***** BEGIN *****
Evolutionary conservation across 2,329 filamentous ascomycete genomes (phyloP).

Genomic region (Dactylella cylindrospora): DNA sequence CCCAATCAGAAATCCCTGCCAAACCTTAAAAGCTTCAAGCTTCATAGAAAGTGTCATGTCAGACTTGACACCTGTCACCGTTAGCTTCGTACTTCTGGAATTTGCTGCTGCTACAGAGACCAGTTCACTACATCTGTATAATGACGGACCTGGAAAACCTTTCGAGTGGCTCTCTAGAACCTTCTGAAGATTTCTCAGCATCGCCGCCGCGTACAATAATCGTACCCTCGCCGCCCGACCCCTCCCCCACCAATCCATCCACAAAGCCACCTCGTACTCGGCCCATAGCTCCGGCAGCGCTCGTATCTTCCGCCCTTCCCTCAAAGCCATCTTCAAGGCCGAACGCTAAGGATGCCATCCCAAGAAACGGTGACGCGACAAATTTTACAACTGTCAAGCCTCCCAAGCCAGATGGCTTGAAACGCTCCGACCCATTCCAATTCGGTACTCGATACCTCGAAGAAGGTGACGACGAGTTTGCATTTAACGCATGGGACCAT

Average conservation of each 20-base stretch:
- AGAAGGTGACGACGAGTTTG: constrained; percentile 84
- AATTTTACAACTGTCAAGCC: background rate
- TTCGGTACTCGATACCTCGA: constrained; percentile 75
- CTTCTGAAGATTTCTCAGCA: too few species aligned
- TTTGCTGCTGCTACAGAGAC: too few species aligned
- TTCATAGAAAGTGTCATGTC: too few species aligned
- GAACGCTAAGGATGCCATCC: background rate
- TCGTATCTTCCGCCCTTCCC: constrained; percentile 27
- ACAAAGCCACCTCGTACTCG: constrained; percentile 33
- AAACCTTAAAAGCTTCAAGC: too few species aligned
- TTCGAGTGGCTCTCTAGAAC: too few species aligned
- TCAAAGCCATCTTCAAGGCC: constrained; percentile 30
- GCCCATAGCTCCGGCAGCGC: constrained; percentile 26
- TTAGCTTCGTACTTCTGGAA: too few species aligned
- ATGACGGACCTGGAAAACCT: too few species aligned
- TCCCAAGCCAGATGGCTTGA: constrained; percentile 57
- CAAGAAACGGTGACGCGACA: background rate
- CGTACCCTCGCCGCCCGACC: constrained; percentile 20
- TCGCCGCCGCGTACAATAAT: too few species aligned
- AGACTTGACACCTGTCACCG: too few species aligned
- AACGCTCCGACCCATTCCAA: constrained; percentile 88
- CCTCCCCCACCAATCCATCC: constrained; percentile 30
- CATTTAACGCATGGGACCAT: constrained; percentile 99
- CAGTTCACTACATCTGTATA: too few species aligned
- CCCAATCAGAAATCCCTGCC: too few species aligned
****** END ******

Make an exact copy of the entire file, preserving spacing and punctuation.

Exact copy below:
Evolutionary conservation across 2,329 filamentous ascomycete genomes (phyloP).

Genomic region (Dactylella cylindrospora): DNA sequence CCCAATCAGAAATCCCTGCCAAACCTTAAAAGCTTCAAGCTTCATAGAAAGTGTCATGTCAGACTTGACACCTGTCACCGTTAGCTTCGTACTTCTGGAATTTGCTGCTGCTACAGAGACCAGTTCACTACATCTGTATAATGACGGACCTGGAAAACCTTTCGAGTGGCTCTCTAGAACCTTCTGAAGATTTCTCAGCATCGCCGCCGCGTACAATAATCGTACCCTCGCCGCCCGACCCCTCCCCCACCAATCCATCCACAAAGCCACCTCGTACTCGGCCCATAGCTCCGGCAGCGCTCGTATCTTCCGCCCTTCCCTCAAAGCCATCTTCAAGGCCGAACGCTAAGGATGCCATCCCAAGAAACGGTGACGCGACAAATTTTACAACTGTCAAGCCTCCCAAGCCAGATGGCTTGAAACGCTCCGACCCATTCCAATTCGGTACTCGATACCTCGAAGAAGGTGACGACGAGTTTGCATTTAACGCATGGGACCAT

Average conservation of each 20-base stretch:
- AGAAGGTGACGACGAGTTTG: constrained; percentile 84
- AATTTTACAACTGTCAAGCC: background rate
- TTCGGTACTCGATACCTCGA: constrained; percentile 75
- CTTCTGAAGATTTCTCAGCA: too few species aligned
- TTTGCTGCTGCTACAGAGAC: too few species aligned
- TTCATAGAAAGTGTCATGTC: too few species aligned
- GAACGCTAAGGATGCCATCC: background rate
- TCGTATCTTCCGCCCTTCCC: constrained; percentile 27
- ACAAAGCCACCTCGTACTCG: constrained; percentile 33
- AAACCTTAAAAGCTTCAAGC: too few species aligned
- TTCGAGTGGCTCTCTAGAAC: too few species aligned
- TCAAAGCCATCTTCAAGGCC: constrained; percentile 30
- GCCCATAGCTCCGGCAGCGC: constrained; percentile 26
- TTAGCTTCGTACTTCTGGAA: too few species aligned
- ATGACGGACCTGGAAAACCT: too few species aligned
- TCCCAAGCCAGATGGCTTGA: constrained; percentile 57
- CAAGAAACGGTGACGCGACA: background rate
- CGTACCCTCGCCGCCCGACC: constrained; percentile 20
- TCGCCGCCGCGTACAATAAT: too few species aligned
- AGACTTGACACCTGTCACCG: too few species aligned
- AACGCTCCGACCCATTCCAA: constrained; percentile 88
- CCTCCCCCACCAATCCATCC: constrained; percentile 30
- CATTTAACGCATGGGACCAT: constrained; percentile 99
- CAGTTCACTACATCTGTATA: too few species aligned
- CCCAATCAGAAATCCCTGCC: too few species aligned